Is Social Media Hurting Your Mental Health? A TEDx Talk by Bailey Parnell
Bailey Parnell’s TEDx talk “Is Social Media Hurting Your Mental Health?” explores the unintended consequences of social media on individuals’ mental health. She highlights the stressors of social media, and their impact, and offers guidance on how to craft a better experience online.
The Highlight Reel
According to Parnell, social media is our personal highlight reel. We share the best and brightest moments of our lives, showcasing our wins and accomplishments. However, the downside is that we often compare ourselves to others, which leads to feelings of insecurity and inadequacy. This tendency to compare ourselves to others has always existed but with social media, it happens all the time, making it harder to avoid.
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The second stressor on social media is social currency. Just like the dollar, social currency is something that people use to measure value. On social media, it is the number of likes, followers, and comments that we receive. Parnell warns that when our highlights do well, it creates an addiction to social validation. As a result, we begin to seek validation through the likes and comments that we receive on our posts, leading to an obsession with social media.
Phantom Vibration Syndrome
Parnell discusses how people develop Phantom Vibration Syndrome, where they think their phone vibrated, and they check it, only to find that it hasn’t. This condition has become common among social media users who are often checking their phones for notifications. Parnell suggests that social media has become so intertwined with our lives that we can’t seem to disconnect from it even for a short time. This addiction to social media can be unhealthy and lead to anxiety and stress.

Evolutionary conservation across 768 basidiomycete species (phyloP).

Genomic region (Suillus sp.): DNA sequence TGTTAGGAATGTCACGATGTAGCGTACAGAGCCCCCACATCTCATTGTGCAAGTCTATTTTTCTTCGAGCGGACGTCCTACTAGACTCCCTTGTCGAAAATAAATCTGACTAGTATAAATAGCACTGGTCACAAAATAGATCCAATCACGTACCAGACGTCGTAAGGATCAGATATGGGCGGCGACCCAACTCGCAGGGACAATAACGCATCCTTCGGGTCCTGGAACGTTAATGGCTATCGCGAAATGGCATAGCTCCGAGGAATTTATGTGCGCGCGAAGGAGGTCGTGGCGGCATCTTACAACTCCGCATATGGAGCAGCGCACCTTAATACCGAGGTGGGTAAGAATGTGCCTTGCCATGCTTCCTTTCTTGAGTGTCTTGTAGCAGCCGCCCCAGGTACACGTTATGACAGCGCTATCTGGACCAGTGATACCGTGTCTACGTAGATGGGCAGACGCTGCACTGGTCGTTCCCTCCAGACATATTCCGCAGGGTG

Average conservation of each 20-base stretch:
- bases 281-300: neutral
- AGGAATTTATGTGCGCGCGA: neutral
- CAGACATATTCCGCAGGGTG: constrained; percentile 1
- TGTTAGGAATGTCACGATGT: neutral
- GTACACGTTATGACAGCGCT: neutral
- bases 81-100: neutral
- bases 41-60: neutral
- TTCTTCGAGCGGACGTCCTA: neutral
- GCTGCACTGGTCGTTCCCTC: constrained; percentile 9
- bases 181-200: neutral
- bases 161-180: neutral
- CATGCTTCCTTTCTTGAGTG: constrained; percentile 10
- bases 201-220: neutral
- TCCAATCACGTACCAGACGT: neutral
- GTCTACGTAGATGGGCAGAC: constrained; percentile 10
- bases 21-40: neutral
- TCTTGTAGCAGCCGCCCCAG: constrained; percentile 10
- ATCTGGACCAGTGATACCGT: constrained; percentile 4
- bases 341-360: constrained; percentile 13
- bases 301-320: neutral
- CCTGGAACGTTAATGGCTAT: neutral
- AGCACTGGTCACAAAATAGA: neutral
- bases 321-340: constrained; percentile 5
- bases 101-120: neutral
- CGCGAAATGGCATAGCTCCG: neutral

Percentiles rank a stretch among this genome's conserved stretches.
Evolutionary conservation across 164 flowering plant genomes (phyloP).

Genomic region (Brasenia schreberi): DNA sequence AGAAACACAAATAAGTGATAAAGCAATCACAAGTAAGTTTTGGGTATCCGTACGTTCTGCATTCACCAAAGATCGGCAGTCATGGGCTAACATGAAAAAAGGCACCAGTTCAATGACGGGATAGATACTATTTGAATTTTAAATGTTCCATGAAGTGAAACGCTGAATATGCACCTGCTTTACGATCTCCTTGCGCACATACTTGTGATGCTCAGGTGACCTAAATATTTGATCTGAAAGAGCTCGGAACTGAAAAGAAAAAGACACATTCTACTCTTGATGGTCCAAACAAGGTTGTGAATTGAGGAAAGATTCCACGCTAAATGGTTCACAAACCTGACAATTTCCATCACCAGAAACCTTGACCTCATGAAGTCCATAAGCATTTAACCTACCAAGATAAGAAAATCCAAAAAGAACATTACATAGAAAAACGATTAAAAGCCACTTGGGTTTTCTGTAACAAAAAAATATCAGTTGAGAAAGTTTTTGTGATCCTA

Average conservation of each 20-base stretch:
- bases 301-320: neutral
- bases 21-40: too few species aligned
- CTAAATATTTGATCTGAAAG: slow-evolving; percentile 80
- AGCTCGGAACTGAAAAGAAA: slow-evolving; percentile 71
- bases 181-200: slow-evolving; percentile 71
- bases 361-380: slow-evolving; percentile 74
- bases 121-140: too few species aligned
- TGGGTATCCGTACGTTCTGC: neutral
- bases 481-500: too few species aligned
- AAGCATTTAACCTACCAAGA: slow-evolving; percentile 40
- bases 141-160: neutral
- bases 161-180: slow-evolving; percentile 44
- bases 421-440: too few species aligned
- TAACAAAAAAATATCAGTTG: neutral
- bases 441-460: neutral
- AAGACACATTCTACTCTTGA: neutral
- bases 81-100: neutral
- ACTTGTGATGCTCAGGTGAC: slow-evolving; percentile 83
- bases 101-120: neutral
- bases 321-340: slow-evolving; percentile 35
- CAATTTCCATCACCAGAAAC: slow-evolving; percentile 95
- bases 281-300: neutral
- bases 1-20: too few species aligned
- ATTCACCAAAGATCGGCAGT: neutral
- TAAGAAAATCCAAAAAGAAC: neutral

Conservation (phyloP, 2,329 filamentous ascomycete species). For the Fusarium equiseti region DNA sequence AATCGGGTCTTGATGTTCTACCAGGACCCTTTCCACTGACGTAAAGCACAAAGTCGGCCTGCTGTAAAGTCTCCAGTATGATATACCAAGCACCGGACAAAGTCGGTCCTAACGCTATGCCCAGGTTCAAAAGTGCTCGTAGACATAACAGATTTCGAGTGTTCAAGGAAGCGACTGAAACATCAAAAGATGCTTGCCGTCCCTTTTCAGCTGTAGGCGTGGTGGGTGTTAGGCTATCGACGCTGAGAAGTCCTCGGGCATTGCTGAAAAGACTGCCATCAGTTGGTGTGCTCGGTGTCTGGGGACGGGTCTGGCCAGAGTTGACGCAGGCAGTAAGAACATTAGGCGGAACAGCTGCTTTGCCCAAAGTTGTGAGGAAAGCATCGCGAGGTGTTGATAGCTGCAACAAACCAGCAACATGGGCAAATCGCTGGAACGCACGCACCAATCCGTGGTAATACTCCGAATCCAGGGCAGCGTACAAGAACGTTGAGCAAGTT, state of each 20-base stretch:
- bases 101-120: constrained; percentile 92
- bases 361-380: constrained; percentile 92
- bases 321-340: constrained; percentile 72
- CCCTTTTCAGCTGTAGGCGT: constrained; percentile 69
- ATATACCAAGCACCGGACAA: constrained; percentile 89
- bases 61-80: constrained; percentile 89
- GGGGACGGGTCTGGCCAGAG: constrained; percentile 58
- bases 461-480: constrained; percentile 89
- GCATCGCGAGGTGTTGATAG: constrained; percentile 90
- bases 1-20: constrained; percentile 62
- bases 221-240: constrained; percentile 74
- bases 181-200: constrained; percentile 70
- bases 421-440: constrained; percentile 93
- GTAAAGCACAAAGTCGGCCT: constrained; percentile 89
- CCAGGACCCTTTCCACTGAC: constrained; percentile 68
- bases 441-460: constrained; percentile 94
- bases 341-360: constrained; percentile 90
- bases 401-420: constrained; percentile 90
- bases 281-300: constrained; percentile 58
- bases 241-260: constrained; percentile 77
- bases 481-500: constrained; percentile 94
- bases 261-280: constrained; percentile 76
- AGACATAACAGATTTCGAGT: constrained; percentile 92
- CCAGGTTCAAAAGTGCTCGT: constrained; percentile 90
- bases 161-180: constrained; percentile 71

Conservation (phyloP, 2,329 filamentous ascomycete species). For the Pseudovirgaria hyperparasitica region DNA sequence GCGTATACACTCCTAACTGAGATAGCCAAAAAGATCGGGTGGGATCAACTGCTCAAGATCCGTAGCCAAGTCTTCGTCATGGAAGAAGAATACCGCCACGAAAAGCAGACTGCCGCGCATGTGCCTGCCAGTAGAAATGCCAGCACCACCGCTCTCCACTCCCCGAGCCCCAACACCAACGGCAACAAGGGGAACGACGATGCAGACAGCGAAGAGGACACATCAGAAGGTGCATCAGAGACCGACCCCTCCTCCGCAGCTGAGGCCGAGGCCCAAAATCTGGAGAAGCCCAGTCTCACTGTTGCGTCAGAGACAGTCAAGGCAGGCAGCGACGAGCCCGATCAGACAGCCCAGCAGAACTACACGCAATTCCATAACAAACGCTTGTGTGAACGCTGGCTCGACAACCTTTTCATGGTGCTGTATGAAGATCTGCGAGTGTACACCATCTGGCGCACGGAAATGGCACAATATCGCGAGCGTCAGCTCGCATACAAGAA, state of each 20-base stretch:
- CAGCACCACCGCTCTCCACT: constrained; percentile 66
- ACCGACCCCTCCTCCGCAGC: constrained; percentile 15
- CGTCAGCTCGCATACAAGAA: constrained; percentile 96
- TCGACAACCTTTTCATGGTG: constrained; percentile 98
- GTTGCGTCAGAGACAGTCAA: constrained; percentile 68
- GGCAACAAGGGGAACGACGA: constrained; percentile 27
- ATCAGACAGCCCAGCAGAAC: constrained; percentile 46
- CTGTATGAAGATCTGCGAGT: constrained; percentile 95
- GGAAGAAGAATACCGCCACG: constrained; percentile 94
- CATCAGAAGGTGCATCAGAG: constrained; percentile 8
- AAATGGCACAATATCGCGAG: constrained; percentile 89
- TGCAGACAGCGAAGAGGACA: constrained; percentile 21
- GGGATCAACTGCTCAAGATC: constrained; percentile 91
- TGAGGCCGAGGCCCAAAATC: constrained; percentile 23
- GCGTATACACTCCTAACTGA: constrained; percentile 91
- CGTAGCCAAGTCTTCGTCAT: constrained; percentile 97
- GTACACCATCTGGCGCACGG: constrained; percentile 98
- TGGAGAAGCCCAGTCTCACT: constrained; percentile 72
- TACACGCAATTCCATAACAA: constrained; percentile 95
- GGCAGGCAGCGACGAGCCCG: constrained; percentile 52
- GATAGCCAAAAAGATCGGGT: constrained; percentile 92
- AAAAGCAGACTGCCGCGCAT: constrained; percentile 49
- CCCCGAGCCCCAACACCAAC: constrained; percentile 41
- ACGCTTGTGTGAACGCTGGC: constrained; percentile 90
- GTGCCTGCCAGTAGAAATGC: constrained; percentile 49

Social Comparison Theory
Parnell talks about the Social Comparison Theory, which suggests that people compare themselves to others to evaluate their own self-worth. Social media amplifies this phenomenon, making it harder for people to separate their online personas from their real-life selves. This leads to feelings of anxiety, depression, and stress. Parnell suggests that social media users should take a break from social media, even if it is only for a short period.
In conclusion, Parnell warns that the high social media use associated with anxiety and depression can become full-blown mental health issues. As such, it is essential to understand the impact of social media on our lives and take steps to protect our mental health. Parnell suggests that people should be aware of the stressors of social media, such as the highlight reel and social currency, and take measures to avoid them. She also suggests that people should disconnect from social media regularly to give themselves a break from its negative impact on their mental health.
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